Bloody May’s first victim was Max Gemeinhardt, a resident of the “Red” Wedding district who had just returned from a large SPD rally when he leaned out his window to see what the fuss was about and was killed instantly by a policeman’s bullet to the head. News of his death spread through the city like wildfire, and fighting escalated on both sides. Pitched battles took place in the southeastern neighborhood of Neukölln, where police deployed armored cars to smash up workers’ defenses.
Still seething from the night before, on May 2 the KPD again tried to call a general strike against state repression. It failed. Even Die Rote Fahne admitted that only 25,000 workers took part, while the actual number was almost certainly lower. The impatient streetfighters of the RFB decided to take more drastic measures and began launching spontaneous raids against police. These continued for another day, but fighting died down on May 3. The Prussian government banned the RFB and police regained control of the city.
By all accounts but its own, the KPD definitively lost. Party leaders expressed public sympathy for the spontaneous acts of revenge but emphasized their own peaceful intentions. The demonstration ban was not lifted, but extended. A total of thirty-three people died, primarily in Wedding, of which only a handful belonged to a political party. Most appeared to be local sympathizers or innocent bystanders caught in the crossfire.
Weimar’s Last Days
In the weeks to follow it became evident that no uprising had ever been planned. Police never found any major weapons caches and no officers lost their lives. In order to justify the large number of civilian casualties, however, police inflated the danger the KPD posed and continued to depict Bloody May as a life-or-death battle. The German League for Human Rights investigated the events and concluded that the police had suffered from collective “civil war psychosis.” The SPD, as the political force at least nominally in charge of the cops, was more than happy to endorse this version of events. May Day had been ugly, but necessary to protect democratic Berlin.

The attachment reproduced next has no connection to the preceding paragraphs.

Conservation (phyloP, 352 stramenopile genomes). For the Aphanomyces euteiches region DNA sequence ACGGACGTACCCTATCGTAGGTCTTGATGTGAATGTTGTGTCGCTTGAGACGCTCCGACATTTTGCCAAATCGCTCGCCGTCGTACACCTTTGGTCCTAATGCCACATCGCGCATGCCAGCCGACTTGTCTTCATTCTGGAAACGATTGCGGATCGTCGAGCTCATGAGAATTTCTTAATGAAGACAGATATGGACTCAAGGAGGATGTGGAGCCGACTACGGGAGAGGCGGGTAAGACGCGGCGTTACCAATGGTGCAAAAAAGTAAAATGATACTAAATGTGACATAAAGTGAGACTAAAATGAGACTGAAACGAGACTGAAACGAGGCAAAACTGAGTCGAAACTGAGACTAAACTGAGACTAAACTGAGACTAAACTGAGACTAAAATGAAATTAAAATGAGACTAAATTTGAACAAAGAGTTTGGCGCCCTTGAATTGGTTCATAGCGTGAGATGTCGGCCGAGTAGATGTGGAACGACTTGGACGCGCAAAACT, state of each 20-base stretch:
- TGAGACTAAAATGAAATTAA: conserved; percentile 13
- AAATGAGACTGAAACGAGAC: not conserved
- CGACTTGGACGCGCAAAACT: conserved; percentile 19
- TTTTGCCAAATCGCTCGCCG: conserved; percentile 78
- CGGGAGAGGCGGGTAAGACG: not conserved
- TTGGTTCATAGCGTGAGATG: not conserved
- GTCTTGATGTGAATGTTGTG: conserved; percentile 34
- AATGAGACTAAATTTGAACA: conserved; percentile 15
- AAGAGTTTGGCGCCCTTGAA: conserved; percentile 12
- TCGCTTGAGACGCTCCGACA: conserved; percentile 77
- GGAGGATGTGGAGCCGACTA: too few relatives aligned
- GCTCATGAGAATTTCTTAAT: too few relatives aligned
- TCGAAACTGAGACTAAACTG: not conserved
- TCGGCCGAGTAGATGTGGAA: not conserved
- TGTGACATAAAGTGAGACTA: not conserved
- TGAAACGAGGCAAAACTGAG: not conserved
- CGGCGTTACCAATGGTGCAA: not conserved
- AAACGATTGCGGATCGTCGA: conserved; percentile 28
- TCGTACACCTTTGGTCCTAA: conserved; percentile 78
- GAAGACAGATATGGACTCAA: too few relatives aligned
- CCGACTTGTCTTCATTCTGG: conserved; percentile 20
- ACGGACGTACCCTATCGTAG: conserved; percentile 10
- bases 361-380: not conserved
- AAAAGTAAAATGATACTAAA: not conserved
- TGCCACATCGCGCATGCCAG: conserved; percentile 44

The KPD leadership had its own reasons for interpreting Blutmai as an epic clash. Rather than an amateurish miscalculation, it was portrayed as an initial rising in a series of revolutionary waves. In the months to come the party dug in its heels and predicted further upsurges. May Day had only been a “partial” success, Thälmann conceded, but it sowed the seeds for the next social explosion. Berlin party secretary and later East German leader Walter Ulbricht explained to a KPD congress six weeks after the confrontation:
As a result of these struggles we see at the moment a general rise of the workers’ fighting capacity, even in those cases where no immediate victories for the struggling workers were achieved …. The May Uprising exhibits a higher form of struggle than the Ruhr Uprising. This finds its expression therein that the workers broke through the demonstration ban, that they went over to using weapons in the political mass strike for the first time since 1923, spontaneously built barricades to defend against police terror, and organized a solidarity movement across the Reich.
The economic crash in the fall of that year seemed to confirm Communist convictions that capitalist crisis and revolutionary uprisings were around the corner. The party needed a story to inspire its supporters, and May Day 1929 became a pivotal element in the KPD’s narrative of Social Democratic betrayal and coming Communist triumph. Popular author Klaus Neukrantz’s 1931 novel Barrikaden am Wedding, “dedicated to the indelible revolutionary memory of the 33 shot by police in the May days of 1929,” was a favorite among Berlin Communists, depicting Bloody May as a heroic uprising directly inspired by the party’s wise Leninist leadership.
The SPD cited events like Bloody May as justification for ostracizing the KPD and even working with the state against it, into the 1930s. The Nazi threat grew with each passing month, but neither party was willing to embrace the other in united antifascist action until it was too late. The disappointed hopes of the 1920s in many ways informed both sides’ strategic dead-end. The Social Democrats could not imagine a socialist order beyond their gradual modifications to the existing state, and the Communists could not entertain the notion that socialism would come from anything but their own revolutionary conquest. Blutmai reinforced those convictions.
Zörgiebel spent the Nazi period under Gestapo surveillance and had his passport revoked, but survived and spent his last years as a prominent and respected citizen of West Germany. Neukrantz was committed to a psychiatric ward against his will and presumed to have died there in 1941. Many of the workers who took to the streets on May 1, 1929 surely suffered much worse.
Given what was to come after it, Bloody May stands out not as a heroic battle for socialism nor a brave defense of democracy, but as a senseless, tragic waste of life and political potential. They could not have known it at the time, but the militants of the SPD and KPD in 1929 were probably closer to achieving socialism in an advanced capitalist country than any socialist movement before or since. The sheer horror that followed serves as a stark reminder of what our movement is all about, and why it matters that we win.